Unlike today’s imaging processes, which are by and large technical procedures (such as x-ray technology and the shadow-like images it creates on photographic material), these anatomical and technical movable models were not just ahead of their time, they were also the result of a deliberate analytical and design process on the part of their creators. This is something we can see particularly clearly if we take a closer look at the images on the individual layers. These differ from the kind of histological samples used by biologists or from the technical cross-sections an engineer might recognise. While models whose layers could be peeled back like those of an onion to reveal the next level down did exist, these were less common than the kind of model in which the subject matter was divided between the various flaps: skin, skeleton, muscle groups and internal organs, for instance, were presented as distinct three-dimensional worlds, despite in reality being interconnected with each other. Experts refer to such renderings as “topographical anatomy” – interestingly, a term they also use for atlases of technical models.
Very occasionally, publishers used the principles of mechanical models to visualise chronological processes. An example of this can be found in the book “Neue Tierheilmethode” [“New Veterinary Methods”] (Dr. Knoll, Friedrich Maack Verlagsbuchhandlung, Leipzig, 1923), in which the author
uses fold-out drawings to illustrate how the features of a horse’s head change over the years.
The didactic benefit of mechanical models lies chiefly in the fact that they gradually add to the reader’s picture of the subject as they are unfolded, and that they do so in such a way as to maintain the balance between detail and overview, primarily because the moving parts are overlaid over a basic drawing that remains visible as the layers are unfolded. Knowledge is thus imparted in distinct but not isolated “chapters”: the relationship of the folded-out parts to the whole can still be easily determined or the model easily returned to its starting position by simply folding the movable parts back in. The individual layers were mostly cut into a particular shape, the outline of a lung for instance, and often featured cut-away internal sections. This helped to fix the form of the object in the mind of the viewer. As for the reverse of such layers, this was rarely left blank, instead showing, at the very least, the other side of the featured object or, more often, presenting additional information.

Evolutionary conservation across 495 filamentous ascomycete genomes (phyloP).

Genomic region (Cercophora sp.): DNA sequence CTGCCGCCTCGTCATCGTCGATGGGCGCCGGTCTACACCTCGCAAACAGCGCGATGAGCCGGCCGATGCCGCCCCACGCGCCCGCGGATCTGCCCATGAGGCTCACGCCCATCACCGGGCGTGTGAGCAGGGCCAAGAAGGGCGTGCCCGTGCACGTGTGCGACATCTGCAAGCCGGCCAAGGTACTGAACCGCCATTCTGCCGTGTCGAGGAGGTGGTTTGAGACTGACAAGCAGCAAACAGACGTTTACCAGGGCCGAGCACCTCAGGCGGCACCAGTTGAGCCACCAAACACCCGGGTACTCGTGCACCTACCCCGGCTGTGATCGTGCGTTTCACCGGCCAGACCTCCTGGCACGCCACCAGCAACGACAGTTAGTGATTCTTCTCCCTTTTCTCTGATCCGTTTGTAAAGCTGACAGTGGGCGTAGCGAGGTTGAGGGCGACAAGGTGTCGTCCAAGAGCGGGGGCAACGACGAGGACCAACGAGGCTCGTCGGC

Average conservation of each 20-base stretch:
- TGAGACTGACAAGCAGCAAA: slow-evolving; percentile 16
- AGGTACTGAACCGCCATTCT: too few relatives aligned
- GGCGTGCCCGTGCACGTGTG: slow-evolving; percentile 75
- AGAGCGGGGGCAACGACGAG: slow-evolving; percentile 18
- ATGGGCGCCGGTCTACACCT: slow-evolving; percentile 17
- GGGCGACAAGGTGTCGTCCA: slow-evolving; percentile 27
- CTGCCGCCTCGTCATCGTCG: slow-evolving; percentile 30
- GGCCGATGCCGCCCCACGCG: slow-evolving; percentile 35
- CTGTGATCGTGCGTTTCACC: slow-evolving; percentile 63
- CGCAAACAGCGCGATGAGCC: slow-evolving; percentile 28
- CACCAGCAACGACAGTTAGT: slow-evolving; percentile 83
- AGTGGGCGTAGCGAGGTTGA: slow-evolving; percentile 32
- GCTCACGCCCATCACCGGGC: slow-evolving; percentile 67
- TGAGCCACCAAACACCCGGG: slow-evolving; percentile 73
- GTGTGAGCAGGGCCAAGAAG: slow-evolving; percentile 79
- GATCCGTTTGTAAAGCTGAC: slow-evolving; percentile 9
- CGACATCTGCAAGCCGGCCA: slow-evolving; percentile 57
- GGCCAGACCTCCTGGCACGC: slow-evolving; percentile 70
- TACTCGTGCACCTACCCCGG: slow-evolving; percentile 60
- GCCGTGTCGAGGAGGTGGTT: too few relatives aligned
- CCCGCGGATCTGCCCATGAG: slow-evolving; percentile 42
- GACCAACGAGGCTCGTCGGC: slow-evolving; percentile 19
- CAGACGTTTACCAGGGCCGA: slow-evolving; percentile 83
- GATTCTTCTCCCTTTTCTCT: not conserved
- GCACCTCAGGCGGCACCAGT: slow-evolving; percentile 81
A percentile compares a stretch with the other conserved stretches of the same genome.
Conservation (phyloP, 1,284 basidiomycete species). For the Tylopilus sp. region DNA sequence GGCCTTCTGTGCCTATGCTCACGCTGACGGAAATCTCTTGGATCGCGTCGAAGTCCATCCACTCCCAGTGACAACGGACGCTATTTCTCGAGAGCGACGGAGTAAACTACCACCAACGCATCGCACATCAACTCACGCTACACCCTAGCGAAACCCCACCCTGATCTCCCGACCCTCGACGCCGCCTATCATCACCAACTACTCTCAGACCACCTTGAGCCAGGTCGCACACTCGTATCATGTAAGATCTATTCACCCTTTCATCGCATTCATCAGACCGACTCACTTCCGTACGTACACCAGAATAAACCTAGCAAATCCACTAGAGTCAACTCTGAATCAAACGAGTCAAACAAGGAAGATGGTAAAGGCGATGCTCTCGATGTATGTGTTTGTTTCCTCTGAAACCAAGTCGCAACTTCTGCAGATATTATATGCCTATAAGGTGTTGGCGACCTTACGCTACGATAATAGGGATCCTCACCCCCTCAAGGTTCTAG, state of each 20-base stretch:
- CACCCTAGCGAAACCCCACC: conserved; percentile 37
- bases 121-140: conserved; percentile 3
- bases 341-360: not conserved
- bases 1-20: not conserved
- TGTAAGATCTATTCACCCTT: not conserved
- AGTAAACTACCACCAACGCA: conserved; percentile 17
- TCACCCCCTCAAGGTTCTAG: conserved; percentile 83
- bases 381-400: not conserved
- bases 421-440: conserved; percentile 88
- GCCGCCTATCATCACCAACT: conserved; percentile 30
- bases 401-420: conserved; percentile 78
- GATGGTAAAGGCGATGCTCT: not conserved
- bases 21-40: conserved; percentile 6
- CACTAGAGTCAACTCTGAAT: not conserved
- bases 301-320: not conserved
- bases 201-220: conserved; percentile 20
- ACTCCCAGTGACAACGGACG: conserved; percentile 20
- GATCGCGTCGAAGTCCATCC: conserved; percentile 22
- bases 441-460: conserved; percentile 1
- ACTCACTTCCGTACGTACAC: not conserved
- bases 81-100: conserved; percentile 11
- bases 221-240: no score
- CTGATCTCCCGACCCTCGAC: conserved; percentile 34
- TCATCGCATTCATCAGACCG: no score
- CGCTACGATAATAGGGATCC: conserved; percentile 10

Pop-up revival

While mechanical models live on in today’s children’s books, in non-specialist anatomical and technical contexts their role was, from the 1940s, generally fulfilled by less complex forms of presentation, such as photographic reproduction, infographics and imaging processes. The standardisation of offset colour printing brought together production processes that had previously only been possible in parallel, such as hot-metal typesetting and lithographic colour printing.
Around 1920, searching for alternatives to mechanical models, publishers began to turn to a material that had previously played a key role in the development of photography, using screen-printed layers of acetate to create illustrations that would not otherwise have been economically viable. Early examples can be seen in “Baillière’s Synthetic Anatomy”, a book in which the individual sheets are bound together via file hole punching. Important works with directly integrated acetate-sheet graphics included the anatomical atlases designed by Gladys McHugh – “The Human Eye in Anatomical Transparencies” (Bausch & Lomb Press, 1943) for example – and technical titles such as “Practical Car Owner” from 1956 (Frank Preston, Douglas Clease; Grosvenor Press (England) Ltd.). Since the mid-1980s, led by volumes such as “The Facts of Life, A Three-Dimensional Study by Jonathan Miller and David Pelham”, pop-up books on anatomical subjects have been experiencing something of a revival. The current high water mark in the anatomical field, however has to be the Google Body (now Zygote Body) web app first unveiled by Google in 2010, via which users can explore rotatable 3D models of the male and female bodies by making different layers transparent.